Take a picture of this: a wired/wireless network streamer with internal DAC that punches on a level somewhere between the AudioQuest DragonFly Black (US$99) and its Red variant (US$199). Also included: a 4.3″ colour touchscreen; hi-res PCM support up to 24bit/192kHz; 3.5mm headphone socket; SD card reader; USB socket that doubles as USB storage device reader OR asynchronous USB output; and coaxial and TOSLINK sockets.
On the software side of our network streamer: community-developed server software that runs on a Windows, MacOS or Linux; a smorgasbord of control apps for iOS and Android; integration for almost every active streaming service (even SoundCloud and Mixcloud); extensive Internet radio support; and – more recently – Roon endpoint status.
And if this same network streamer, the Squeezebox Touch, first introduced by Logitech in April 2010, were still being made today, it would romp home with Darko.Audio’s ‘Product of the Decade: 2010-2019’ award. No question. Amidst much wailing and gnashing of teeth among existing owners, the Logitech Squeezebox Touch was discontinued in September 2012. It was forever relegated to the supply inconsistencies of the second market. Very few devices have since matched its standing as the ultimate everyman hi-fi product.
But ‘very few’ isn’t zero. The Squeezebox Touch is one of five Darko.Audio ‘Products of the Decade: 2010 – 2019’ and provides our jumping-off point for the remaining four, which all talk to this decade’s biggest change – a shift from downloads and CDs to streaming.
Those thumping the table for vinyl are reminded that despite a sharp uptick in sales, those big black discs still make up less than 10% of music consumption worldwide. Extensively listening and conservative estimation tells me that we must spend at least US$1500 on a turntable, cartridge and phono stage for its sound quality to equal that of a streamer and DAC. And with vinyl, we pay per album played. One US$20 record would otherwise buy us a month’s worth of Tidal or Qobuz where we get to choose from millions of albums. Vinyl playback brings many of us a good deal of joy – myself included – but an everyman format it is not.
Six months prior to the Squeezebox Touch’s discontinuation, the Raspberry Pi Foundation released its first small board computer (SBC), initially to help facilitate the teaching of computer science in schools and for a crazy low price: US$50. A Broadcom BCM2835 system-on-a-chip – that houses a 700MHz ARM CPU and GPU – and 512Mb RAM would run a Linux operating system directly from a microSD card inserted into the RPi’s side socket. An Ethernet port, HDMI out, 2 x USB sockets and 3.5mm analogue audio output provided the potential for network streaming.
Early attempts were met with mixed results but the RPi of 2012 isn’t the RPi of 2019. It has since evolved to include a Quad-Core ARM processor and, with the RPi 4, up to 4Gb of RAM. The interim eight years have seen operating system choices broaden to a point that we are now spoilt for choice. The Raspberry Pi can now be run as a headless virtual Squeezebox, Squeezebox server, AirPlay device, DLNA streamer/server and Roon Ready endpoint, each of which offers varying degrees of streaming service integration. Device configuration comes via a web browser. Library navigation and playback control come via existing smartphone/web apps.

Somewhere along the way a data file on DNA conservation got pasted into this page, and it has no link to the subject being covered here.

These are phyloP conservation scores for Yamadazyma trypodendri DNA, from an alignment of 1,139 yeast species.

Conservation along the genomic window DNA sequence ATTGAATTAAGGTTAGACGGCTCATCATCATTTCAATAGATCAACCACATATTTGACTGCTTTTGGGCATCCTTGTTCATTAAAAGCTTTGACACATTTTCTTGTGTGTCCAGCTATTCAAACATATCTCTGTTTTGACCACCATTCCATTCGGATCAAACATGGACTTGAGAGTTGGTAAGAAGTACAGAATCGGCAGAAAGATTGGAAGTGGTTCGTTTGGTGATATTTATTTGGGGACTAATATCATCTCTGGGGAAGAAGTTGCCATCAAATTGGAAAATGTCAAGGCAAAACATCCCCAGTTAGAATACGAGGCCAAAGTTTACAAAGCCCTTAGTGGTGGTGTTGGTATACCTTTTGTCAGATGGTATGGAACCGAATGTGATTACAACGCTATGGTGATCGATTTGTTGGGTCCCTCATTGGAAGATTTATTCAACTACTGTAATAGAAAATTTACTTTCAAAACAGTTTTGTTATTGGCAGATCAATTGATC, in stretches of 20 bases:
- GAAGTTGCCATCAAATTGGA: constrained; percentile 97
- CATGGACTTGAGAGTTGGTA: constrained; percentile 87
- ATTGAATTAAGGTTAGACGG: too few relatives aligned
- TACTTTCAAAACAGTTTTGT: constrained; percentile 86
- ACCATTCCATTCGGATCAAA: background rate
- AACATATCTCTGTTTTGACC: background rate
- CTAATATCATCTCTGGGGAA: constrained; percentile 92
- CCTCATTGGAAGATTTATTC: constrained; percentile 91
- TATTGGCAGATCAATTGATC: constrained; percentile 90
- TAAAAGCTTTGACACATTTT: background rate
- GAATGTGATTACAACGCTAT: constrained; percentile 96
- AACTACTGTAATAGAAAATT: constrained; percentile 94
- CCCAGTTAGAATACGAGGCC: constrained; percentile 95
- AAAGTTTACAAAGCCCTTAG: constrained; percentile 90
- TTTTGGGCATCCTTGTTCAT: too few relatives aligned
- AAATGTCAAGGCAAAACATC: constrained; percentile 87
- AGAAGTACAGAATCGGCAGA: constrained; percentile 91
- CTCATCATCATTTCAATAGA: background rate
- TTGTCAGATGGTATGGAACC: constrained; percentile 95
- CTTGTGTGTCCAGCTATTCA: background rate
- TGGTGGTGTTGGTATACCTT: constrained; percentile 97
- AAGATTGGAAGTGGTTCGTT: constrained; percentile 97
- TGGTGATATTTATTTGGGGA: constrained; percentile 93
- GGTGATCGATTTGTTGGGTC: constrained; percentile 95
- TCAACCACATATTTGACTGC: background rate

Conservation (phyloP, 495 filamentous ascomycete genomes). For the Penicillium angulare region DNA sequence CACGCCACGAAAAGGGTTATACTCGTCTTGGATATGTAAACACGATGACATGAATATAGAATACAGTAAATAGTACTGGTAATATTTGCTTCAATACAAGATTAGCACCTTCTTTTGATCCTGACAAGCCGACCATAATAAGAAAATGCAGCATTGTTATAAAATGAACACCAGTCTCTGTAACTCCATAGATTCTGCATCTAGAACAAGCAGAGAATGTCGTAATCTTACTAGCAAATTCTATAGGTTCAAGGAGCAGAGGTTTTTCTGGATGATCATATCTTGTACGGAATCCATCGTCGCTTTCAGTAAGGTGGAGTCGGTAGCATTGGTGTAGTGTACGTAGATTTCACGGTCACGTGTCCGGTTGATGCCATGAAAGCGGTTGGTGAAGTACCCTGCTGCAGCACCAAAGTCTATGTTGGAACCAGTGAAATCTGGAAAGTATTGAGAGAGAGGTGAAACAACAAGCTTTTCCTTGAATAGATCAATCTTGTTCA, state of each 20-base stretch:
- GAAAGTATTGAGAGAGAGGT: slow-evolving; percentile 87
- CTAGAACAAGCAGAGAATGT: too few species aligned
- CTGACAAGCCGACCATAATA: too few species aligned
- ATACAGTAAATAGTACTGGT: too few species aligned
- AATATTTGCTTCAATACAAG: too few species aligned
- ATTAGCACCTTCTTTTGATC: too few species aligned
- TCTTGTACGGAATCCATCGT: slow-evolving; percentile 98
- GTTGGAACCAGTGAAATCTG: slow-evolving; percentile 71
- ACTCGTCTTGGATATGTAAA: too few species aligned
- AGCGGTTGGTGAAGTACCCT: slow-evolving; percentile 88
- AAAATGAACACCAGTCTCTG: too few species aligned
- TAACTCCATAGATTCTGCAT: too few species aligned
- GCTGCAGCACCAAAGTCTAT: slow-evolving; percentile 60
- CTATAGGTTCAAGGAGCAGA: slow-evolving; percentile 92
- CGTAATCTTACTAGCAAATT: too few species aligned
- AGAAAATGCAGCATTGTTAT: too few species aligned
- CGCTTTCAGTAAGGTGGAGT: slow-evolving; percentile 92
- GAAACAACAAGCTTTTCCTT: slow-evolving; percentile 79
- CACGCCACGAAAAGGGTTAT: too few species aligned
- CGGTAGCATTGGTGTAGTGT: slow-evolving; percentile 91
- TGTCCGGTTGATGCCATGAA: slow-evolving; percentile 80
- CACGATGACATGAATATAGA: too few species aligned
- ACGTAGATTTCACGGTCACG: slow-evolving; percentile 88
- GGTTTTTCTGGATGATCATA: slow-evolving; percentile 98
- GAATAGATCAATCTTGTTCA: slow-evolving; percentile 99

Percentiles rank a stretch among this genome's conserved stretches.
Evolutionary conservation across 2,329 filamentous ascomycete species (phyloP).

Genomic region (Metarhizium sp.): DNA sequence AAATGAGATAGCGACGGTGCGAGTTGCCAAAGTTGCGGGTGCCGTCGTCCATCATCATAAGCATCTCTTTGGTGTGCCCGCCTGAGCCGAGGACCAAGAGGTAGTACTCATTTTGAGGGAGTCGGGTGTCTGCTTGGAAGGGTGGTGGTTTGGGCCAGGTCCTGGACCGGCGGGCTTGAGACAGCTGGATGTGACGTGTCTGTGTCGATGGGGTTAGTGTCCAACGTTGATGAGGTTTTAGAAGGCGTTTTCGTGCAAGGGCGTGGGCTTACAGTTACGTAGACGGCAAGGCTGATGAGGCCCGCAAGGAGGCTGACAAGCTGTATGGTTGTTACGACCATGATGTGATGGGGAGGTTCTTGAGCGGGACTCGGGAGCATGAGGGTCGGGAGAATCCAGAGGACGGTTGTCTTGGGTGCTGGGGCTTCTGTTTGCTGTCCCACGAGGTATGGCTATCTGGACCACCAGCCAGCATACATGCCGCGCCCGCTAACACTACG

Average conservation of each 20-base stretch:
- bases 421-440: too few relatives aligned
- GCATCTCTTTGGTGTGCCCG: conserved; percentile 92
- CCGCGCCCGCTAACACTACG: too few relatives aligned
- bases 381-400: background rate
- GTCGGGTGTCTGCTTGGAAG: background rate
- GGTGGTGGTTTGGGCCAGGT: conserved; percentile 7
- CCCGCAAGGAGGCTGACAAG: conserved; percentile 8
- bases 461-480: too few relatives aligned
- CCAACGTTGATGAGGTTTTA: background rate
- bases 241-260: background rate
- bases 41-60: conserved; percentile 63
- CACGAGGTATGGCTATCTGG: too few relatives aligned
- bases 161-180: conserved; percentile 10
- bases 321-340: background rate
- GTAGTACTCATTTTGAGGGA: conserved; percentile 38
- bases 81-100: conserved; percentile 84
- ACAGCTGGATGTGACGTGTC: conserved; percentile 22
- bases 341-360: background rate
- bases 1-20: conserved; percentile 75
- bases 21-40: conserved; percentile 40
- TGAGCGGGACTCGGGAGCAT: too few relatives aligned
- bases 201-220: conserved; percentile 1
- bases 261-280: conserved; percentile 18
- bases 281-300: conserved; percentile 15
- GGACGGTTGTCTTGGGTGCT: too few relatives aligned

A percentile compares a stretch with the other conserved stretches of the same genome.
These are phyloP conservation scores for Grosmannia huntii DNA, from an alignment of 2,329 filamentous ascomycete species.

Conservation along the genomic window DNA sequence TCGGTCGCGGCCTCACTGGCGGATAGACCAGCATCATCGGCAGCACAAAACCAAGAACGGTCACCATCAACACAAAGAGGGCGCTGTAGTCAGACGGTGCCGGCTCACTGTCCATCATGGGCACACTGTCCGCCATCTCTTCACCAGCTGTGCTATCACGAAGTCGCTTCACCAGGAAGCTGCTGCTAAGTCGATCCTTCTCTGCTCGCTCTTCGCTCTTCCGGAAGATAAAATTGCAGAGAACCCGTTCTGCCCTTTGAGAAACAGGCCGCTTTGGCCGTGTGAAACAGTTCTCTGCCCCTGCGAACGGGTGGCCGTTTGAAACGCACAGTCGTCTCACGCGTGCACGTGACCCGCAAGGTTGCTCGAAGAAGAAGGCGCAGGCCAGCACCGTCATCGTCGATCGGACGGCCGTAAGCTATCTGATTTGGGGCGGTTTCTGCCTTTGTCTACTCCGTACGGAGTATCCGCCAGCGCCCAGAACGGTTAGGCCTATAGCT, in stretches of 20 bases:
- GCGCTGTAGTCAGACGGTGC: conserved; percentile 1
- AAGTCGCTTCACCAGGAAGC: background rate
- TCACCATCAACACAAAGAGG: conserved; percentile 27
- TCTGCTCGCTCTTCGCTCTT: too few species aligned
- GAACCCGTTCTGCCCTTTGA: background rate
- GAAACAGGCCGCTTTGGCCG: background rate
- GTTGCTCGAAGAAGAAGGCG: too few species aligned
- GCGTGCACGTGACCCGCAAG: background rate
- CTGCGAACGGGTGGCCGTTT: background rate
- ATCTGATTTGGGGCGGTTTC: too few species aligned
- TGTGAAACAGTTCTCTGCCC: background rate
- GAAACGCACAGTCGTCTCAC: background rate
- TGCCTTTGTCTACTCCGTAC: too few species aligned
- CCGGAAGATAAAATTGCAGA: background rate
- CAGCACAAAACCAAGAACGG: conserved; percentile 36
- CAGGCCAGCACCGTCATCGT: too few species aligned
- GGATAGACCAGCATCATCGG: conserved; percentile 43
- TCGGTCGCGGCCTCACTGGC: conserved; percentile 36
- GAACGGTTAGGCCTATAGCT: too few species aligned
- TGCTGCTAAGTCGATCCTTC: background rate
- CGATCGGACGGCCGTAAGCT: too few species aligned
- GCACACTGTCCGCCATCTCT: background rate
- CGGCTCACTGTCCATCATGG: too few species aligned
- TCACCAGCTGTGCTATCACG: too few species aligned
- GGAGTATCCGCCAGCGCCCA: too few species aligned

The RPi’s analogue output leaves a lot to be desired. Its sound quality is inferior to even the Google Chromecast Audio but its ability to emulate a Squeezebox, a Spotify Connect streamer or Roon RAAT endpoint means it doesn’t suffer the Chromecast’s deal-breaking flaw: non-gapless playback. Add a USB DAC to the RPi and we have a network streamer that not only photocopies the Logitech Squeezebox Touch’s functionality but, in the case of the Schiit Modi 3 or AudioQuest’s DragonFlys, almost pips it to the post on overall sound quality.
Almost? For audio obsessives like yours truly, the RPi + USB DAC gives us the detail retrieval of the Squeezebox Touch but – if we were to really pick nits – only two-thirds of its aural meat. It can, at times, sound thin and reedy. Why? Possibly because for all but the RPi 4, the USB data bus is shared with Ethernet’s. This flaw eventually gave rise to HATs (Hardware Attached on Top) designed by manufacturers who had designs on improving the quality of the RPi’s audio outputs. A HAT is an add-on board that attaches to the RPi’s 40-pin connector that, via i2S, pulls upwards the digital audio stream arriving at the RPi to electrically isolate, reclock, convert or decode it using bespoke circuitry. We now have DAC HATs that, when applied to an RPi, easily take on the Squeezebox’s analogue output for half its asking but also ace its SP/DIF digital output quality. A HATted DAC runs rings around the Sonos Connect in both the analogue and digital domains* [See Footnote #1].